Comparison of Treatment Modalities for Dry Eye in Primary Sjogren's Syndrome

Hyunmin Ahn, Yong Woo Ji, Ikhyun Jun, Tae Im Kim, Hyung Keun Lee, Kyoung Yul Seo

Research output: Contribution to journalArticlepeer-review

5 Citations (Scopus)

Abstract

Purpose: To evaluate the effectiveness of different treatment modalities for dry eye in primary Sjögren's syndrome with their potential overlapping influences. Methods: This study included 199 patients with newly diagnosed primary Sjogren's syndrome from 2005 to 2020. Various treatment modalities for primary Sjögren's syndrome were compared. Improvement of corneal staining based on Sjögren's International Collaborative Clinical Alliance (SICCA) scores was the primary outcome. Results: The average follow-up period was 5.4 ± 3.1 (range, 2.0–14.1) years. Analysis of the individual treatments showed that punctal plug insertions in the lower and upper eyelids were strongly associated with improvement of SICCA scores (β = 2.70 and 1.80, p < 0.001 and <0.001, respectively). With ocular surface inflammation, corneal staining scores improved significantly with steroid eye drops. Prednisolone (1%) had the strongest association with improvement of corneal staining scores (β = 1.48, p < 0.001); this was based on the frequency of administration. Without ocular surface inflammation, diquafosol (3%), carbomer gel, and lanolin ointment were effective (β = 1.37, 1.06, and 1.17; p = 0.003, 0.003, and <0.001, respectively). Conclusions: Punctal plug insertion, primarily targeting aqueous deficiency, is the mainstay of the treatment for dry eye in primary Sjögren's syndrome even in the presence of ocular surface inflammation. Furthermore, the effectiveness of treatment modalities for dry eye in primary Sjögren's syndrome was dependent on the presence of ocular surface inflammation.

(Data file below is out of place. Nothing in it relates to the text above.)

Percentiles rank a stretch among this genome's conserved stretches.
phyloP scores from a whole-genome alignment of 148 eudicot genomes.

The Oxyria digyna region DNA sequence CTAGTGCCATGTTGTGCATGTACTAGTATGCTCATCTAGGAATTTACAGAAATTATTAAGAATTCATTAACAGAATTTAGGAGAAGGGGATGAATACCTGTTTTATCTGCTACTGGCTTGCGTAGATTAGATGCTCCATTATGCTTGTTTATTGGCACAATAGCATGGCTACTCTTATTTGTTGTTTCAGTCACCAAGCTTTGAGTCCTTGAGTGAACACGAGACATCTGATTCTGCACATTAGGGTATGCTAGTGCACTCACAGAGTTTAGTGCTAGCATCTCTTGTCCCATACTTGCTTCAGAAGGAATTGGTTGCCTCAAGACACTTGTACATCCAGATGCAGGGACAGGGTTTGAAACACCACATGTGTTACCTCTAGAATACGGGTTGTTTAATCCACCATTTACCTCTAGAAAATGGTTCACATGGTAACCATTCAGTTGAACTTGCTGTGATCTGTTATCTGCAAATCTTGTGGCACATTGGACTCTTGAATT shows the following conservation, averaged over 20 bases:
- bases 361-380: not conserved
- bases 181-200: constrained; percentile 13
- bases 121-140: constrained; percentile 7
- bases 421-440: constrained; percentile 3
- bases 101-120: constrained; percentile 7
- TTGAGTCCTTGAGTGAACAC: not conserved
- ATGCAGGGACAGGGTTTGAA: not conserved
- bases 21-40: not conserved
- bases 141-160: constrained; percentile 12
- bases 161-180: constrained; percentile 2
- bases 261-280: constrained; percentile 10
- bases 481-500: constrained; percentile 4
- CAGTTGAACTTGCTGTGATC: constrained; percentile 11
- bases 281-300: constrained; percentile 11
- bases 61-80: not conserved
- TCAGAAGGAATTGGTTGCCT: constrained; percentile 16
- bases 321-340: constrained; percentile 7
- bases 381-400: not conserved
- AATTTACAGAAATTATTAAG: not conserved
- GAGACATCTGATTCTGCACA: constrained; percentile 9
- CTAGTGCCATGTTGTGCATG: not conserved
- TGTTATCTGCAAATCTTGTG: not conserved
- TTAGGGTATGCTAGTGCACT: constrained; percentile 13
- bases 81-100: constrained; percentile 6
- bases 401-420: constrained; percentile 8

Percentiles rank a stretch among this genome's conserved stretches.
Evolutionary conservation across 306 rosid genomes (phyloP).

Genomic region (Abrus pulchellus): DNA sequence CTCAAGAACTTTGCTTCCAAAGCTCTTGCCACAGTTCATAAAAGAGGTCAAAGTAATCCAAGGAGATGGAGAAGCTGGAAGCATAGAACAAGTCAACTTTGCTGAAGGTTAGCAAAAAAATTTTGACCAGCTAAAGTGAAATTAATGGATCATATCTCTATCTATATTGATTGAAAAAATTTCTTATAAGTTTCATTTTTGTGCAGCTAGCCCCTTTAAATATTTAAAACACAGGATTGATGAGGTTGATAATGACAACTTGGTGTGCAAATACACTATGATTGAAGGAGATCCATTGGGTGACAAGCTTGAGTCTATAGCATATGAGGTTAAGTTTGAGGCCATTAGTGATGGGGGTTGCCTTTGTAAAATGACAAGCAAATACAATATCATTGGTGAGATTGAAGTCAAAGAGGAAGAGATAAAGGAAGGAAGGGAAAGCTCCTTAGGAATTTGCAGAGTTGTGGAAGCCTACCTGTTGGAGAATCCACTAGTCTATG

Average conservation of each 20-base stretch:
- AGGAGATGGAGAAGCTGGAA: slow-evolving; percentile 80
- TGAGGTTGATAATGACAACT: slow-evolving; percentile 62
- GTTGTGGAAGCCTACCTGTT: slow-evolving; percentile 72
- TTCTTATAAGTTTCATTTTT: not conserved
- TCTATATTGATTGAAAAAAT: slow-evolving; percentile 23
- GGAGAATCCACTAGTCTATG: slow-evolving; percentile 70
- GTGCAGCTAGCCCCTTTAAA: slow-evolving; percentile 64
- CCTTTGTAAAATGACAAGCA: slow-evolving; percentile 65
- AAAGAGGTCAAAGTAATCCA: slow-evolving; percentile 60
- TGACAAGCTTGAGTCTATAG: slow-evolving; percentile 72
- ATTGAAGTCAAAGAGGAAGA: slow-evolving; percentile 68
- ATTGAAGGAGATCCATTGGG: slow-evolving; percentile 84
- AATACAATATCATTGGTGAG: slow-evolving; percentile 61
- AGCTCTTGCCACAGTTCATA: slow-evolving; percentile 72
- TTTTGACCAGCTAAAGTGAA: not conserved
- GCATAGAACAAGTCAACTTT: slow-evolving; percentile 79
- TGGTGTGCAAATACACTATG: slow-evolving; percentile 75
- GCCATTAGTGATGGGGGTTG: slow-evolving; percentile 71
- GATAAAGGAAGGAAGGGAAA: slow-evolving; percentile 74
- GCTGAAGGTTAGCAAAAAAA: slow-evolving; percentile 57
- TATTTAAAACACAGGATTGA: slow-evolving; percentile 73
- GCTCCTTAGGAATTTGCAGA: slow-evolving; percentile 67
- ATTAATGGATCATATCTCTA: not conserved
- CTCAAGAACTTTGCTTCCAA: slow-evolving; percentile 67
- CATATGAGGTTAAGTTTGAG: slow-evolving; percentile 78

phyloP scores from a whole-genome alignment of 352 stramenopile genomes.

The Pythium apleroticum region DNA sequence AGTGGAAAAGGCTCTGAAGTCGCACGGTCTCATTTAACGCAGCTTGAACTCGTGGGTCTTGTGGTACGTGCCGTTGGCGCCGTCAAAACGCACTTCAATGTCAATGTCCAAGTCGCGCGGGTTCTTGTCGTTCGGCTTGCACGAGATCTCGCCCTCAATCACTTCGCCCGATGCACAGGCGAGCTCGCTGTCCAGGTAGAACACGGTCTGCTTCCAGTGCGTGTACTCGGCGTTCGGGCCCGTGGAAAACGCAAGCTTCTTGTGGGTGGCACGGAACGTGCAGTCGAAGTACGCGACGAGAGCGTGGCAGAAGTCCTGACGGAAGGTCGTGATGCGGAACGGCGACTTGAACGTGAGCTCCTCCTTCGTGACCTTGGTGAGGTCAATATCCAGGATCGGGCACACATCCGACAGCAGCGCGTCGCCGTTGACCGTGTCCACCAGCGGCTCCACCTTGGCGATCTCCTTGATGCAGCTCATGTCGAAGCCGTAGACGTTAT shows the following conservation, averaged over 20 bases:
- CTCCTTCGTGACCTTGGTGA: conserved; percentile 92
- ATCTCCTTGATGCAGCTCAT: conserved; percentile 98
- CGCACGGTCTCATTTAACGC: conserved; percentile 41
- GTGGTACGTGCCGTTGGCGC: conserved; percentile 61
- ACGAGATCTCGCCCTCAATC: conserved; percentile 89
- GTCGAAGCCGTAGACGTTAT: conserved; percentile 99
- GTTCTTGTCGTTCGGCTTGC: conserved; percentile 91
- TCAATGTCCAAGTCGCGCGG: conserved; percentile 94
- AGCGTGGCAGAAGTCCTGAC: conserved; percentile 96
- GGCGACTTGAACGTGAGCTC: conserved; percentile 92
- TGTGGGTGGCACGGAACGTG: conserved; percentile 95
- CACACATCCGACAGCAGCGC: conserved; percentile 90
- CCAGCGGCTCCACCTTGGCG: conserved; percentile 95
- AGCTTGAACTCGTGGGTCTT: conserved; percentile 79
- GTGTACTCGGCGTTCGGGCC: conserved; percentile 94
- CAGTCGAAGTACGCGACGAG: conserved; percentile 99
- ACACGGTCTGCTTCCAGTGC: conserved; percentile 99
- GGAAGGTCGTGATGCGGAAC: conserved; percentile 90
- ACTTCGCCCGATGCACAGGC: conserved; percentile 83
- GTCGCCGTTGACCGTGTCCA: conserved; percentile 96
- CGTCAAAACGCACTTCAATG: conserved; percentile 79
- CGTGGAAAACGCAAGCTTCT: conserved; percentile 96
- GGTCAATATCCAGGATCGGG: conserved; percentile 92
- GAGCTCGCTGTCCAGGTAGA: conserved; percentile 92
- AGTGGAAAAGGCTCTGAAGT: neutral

Original languageEnglish
Article number463
JournalJournal of Clinical Medicine
Volume11
Issue number2
DOIs
Publication statusPublished - 2022 Jan 1

Bibliographical note

Publisher Copyright:
© 2022 by the authors. Licensee MDPI, Basel, Switzerland.

All Science Journal Classification (ASJC) codes

  • General Medicine

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